History’s Most Destructive Earthquakes in Pictures



Image: copyright exp

Everybody knows that description of the feelings they often experience during intense lovemaking. How many of us have said that we ‘felt the earth move’, as we trembled in excitement. That statement is far more prophetic than you might ever have imagined, because somewhere on the planet, every thirty seconds of every day, an earthquake happens somewhere. Of the 1,000,000 quakes that happen every year, only 100 cause serious damage.

These movements in the Earth’s crust are caused by the continuous shifting of tectonic plates, huge land masses that are in constant motion, migrating across the face of the planet. The Pacific Plate is driving slowly under the North American Plate, right where the San Andreas fault line lies. In the Far East, much of the ground movement is caused by the so-called ‘Ring of Fire’, a huge circular area of intense volcanic activity.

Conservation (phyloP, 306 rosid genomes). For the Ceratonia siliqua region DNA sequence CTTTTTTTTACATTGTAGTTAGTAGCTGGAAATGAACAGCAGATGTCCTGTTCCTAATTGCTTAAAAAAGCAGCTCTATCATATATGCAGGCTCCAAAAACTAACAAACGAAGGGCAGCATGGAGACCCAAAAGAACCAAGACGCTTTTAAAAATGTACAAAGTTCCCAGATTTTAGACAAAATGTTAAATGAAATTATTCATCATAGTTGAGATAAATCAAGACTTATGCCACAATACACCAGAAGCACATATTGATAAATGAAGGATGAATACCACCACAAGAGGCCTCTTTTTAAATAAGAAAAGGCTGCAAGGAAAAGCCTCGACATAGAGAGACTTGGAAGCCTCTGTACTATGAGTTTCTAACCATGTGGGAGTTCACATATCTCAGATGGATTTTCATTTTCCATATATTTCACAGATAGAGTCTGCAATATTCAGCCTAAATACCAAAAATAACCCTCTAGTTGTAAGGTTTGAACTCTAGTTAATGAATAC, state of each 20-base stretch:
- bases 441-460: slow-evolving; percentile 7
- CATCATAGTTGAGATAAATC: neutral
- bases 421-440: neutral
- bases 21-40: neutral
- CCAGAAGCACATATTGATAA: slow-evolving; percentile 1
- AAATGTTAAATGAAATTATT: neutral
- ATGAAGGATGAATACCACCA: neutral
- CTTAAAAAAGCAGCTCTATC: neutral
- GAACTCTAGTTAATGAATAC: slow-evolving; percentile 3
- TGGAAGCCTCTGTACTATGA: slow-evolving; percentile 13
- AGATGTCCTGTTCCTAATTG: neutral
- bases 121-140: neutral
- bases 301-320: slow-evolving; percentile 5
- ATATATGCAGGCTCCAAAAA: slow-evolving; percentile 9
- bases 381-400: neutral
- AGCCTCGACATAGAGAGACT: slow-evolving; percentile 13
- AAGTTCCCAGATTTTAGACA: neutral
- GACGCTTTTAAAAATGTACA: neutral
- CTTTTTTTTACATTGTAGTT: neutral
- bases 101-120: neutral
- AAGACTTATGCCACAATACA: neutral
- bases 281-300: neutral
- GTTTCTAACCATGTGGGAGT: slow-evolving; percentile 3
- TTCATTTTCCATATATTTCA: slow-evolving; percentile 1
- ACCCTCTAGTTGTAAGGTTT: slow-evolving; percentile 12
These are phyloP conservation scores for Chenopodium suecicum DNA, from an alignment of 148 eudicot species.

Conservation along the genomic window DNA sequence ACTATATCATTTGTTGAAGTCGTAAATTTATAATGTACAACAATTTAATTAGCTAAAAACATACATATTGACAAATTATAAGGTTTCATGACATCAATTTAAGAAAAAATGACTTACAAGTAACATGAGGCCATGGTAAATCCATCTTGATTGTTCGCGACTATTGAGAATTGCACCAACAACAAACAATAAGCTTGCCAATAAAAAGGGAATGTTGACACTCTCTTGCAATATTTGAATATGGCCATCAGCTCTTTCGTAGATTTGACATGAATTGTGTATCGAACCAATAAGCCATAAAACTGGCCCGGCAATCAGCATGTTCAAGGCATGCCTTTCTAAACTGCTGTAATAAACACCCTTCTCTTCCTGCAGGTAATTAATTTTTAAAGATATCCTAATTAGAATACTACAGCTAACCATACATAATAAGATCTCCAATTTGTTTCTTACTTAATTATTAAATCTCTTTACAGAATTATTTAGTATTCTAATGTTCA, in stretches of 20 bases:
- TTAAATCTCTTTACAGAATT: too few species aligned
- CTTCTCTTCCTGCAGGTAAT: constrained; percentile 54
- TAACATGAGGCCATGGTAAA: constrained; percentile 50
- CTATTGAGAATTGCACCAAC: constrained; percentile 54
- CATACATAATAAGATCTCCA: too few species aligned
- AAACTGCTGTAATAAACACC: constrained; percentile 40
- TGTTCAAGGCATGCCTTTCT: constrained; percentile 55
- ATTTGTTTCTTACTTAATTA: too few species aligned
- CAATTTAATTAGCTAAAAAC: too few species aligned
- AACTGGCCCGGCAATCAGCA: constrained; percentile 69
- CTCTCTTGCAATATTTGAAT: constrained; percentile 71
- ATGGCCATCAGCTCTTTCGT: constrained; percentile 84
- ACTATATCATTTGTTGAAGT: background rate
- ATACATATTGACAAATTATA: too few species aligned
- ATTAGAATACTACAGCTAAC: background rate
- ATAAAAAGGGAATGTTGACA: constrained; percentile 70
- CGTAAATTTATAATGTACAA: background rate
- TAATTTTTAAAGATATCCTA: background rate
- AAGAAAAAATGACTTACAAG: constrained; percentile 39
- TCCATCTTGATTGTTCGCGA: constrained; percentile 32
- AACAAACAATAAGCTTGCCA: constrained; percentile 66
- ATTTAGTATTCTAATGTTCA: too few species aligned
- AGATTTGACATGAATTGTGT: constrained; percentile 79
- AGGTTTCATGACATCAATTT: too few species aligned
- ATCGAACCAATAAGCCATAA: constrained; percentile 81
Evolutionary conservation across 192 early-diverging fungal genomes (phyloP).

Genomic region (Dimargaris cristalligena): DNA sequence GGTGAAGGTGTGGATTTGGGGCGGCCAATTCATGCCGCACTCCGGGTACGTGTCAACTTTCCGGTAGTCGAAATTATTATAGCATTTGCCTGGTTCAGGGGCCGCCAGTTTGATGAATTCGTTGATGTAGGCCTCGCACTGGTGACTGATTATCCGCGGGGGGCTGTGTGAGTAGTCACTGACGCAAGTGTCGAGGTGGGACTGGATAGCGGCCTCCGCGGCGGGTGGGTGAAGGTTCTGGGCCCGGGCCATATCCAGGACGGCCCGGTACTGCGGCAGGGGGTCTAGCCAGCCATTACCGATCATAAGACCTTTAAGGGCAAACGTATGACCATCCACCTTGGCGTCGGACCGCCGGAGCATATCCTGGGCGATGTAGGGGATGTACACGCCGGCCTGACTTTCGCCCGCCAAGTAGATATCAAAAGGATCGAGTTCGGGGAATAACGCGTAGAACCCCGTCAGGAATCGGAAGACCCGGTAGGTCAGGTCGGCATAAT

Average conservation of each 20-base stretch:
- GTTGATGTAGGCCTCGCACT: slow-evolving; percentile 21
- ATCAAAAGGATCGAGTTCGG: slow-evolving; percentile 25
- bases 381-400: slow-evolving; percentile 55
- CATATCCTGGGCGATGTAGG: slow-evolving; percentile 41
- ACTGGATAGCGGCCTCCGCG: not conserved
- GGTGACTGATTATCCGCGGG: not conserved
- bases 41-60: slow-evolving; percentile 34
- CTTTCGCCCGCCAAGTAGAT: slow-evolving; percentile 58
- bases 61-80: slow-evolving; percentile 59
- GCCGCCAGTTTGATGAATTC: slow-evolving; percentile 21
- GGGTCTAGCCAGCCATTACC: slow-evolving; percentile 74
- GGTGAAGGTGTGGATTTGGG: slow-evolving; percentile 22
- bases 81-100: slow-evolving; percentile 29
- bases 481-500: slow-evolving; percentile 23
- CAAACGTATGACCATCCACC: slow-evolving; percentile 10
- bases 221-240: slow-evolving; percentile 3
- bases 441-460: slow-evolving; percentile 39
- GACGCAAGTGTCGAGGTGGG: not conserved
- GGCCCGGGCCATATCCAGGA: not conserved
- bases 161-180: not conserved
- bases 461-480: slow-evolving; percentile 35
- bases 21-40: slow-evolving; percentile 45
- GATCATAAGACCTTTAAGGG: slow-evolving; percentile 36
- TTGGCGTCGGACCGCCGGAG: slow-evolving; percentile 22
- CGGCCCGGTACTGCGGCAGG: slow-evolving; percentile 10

Image: copyright exp

The San Francisco earthquake of 1906 is the most famous in Western history, though by no means the most destructive or lethal ever recorded.

Seismic events, as earthquakes are scientifically called, can be so small as to pass completely unnoticed or catastrophic in their intensity. The destructive power of massive earthquakes makes we humans realise just how small and puny we are, utterly helpless in the face of nature’s most violent fits of temper. When they happen on a large scale they are awesome in their effects, and this is far more frequent than you can imagine.

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